BACKGROUND: In conscious humans, reduction in hemoglobin concentration to 5 g/dl did not produce inadequate systemic oxygenation. However, systemic measures of inadequate oxygenation may not be sufficiently sensitive to detect inadequate oxygenation in individual organs such as splanchnic organs. The authors tested the hypothesis that acute normovolemic anemia to hemoglobin less than 6.0 g/dl in anesthetized humans reduces splanchnic oxygen consumption because of diminished whole body oxygen delivery. METHODS: Elective spine (n = 12) and abdominal (n = 7) surgery patients underwent acute normovolemic anemia to decrease the hemoglobin concentration close to 6.0 g/dl. The authors assessed the development of supply-dependent conditions in systemic and regional vascular beds by two primary measures before and after acute normovolemic anemia: oxygen consumption and surrogate biochemical markers of anaerobic metabolism, including plasma lactate, regional lactate kinetics, and ketone body ratio. RESULTS: When hemoglobin was reduced from 13.6 ± 1.2 to 5.9 ± 0.3 g/dl, oxygen supply dependency occurred in the splanchnic and preportal tissues but not at the systemic level. Regional supply dependency was accompanied by biochemical markers of anaerobic metabolism. CONCLUSIONS: In anesthetized humans, a reduction in hemoglobin to 5.9 g/dl by acute normovolemic anemia diminished splanchnic and preportal whole body oxygen delivery and impaired splanchnic and preportal oxygen consumption. This was accompanied by increased plasma levels of regional lactate and an increased β-hydroxybutyrate-to-acetoacetate ratio. These findings suggest that the risk to the gastrointestinal tract during acute normovolemic anemia may be underestimated.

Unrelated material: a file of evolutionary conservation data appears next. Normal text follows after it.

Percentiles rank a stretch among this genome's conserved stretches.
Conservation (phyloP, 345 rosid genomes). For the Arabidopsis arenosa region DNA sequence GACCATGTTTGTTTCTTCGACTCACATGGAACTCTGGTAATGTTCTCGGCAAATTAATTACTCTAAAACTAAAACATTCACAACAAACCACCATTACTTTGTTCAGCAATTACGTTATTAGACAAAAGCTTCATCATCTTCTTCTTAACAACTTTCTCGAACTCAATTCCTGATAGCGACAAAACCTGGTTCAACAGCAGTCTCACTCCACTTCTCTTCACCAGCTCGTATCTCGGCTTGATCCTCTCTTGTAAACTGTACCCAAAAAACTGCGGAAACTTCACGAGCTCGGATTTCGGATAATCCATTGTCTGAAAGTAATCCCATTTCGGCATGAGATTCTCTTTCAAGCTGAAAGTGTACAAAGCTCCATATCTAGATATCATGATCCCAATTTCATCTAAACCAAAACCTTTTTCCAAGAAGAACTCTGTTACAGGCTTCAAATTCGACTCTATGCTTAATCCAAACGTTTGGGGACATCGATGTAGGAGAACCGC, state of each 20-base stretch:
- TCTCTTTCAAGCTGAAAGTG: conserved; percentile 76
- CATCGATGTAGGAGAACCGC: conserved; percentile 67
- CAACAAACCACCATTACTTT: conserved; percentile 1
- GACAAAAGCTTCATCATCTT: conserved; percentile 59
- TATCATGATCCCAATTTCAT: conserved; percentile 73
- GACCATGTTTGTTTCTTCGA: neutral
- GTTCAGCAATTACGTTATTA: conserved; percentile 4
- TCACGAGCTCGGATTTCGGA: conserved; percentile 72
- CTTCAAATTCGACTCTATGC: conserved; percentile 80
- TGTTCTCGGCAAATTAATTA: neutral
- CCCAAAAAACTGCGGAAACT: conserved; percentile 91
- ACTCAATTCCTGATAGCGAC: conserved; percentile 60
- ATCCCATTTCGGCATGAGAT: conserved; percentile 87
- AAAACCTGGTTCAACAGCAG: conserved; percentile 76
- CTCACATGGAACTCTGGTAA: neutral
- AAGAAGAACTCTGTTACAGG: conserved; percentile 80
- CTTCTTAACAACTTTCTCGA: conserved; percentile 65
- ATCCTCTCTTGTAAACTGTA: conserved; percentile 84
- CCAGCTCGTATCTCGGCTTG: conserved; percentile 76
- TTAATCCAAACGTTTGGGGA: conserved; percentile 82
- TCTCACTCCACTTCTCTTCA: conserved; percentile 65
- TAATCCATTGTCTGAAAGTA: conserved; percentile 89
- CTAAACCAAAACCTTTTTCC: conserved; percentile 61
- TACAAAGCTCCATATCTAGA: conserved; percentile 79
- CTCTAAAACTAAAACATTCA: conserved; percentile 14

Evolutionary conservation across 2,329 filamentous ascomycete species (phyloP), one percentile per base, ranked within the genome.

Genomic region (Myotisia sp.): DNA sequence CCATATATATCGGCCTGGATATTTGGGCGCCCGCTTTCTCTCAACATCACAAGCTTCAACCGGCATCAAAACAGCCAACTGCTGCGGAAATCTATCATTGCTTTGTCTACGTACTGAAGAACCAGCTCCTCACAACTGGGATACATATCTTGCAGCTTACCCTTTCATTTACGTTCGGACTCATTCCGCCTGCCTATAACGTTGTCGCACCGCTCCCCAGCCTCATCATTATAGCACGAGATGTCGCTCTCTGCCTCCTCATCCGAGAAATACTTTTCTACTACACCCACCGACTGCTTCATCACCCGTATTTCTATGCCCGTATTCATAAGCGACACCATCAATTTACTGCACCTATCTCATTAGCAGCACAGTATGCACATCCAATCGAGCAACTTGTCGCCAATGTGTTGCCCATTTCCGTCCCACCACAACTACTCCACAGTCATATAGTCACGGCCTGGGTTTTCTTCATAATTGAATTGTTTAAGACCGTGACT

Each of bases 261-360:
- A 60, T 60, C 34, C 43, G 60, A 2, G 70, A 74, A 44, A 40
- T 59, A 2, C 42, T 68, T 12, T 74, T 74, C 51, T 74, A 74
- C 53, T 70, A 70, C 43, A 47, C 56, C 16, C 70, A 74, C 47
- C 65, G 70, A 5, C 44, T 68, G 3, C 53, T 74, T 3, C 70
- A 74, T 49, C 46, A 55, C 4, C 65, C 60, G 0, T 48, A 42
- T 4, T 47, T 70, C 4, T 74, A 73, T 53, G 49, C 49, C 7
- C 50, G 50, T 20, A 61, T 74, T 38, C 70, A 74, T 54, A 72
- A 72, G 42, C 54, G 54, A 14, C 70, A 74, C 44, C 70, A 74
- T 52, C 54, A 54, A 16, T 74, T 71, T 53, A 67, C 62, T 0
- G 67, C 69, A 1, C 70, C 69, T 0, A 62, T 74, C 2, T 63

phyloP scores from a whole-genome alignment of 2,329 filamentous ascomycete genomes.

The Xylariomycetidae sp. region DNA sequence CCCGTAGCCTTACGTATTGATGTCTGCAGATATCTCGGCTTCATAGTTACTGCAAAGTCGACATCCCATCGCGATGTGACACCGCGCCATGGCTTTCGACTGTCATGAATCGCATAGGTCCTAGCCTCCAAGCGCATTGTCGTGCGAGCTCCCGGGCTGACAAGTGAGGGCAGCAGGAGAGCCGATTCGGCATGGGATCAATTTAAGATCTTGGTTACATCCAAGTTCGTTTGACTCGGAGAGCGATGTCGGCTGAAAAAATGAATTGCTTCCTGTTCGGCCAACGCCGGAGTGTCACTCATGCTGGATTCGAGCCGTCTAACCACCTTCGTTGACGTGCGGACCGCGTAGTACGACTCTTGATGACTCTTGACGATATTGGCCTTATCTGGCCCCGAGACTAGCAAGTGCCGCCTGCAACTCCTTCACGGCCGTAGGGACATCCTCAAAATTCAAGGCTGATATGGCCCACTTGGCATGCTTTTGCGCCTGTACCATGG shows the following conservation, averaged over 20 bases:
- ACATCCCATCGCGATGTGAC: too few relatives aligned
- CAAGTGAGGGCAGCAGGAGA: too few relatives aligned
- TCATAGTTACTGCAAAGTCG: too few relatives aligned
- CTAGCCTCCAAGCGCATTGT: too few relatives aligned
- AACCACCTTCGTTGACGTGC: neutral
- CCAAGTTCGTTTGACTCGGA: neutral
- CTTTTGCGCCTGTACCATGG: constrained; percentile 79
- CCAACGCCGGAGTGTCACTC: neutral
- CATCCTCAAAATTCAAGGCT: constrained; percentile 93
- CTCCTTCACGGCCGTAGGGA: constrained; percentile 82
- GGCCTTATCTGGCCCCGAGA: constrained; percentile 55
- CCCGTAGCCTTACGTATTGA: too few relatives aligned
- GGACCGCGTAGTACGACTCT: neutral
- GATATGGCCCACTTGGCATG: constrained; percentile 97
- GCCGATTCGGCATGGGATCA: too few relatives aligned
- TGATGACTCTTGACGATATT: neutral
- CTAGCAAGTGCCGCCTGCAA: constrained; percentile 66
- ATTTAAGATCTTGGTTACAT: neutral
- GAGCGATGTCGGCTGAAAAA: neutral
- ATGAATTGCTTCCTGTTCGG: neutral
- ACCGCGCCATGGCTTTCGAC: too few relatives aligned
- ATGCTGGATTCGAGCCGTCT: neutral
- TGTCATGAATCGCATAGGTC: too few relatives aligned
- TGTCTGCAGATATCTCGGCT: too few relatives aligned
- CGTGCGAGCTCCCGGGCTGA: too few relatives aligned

ASJC Scopus subject areas
- Anesthesiology and Pain Medicine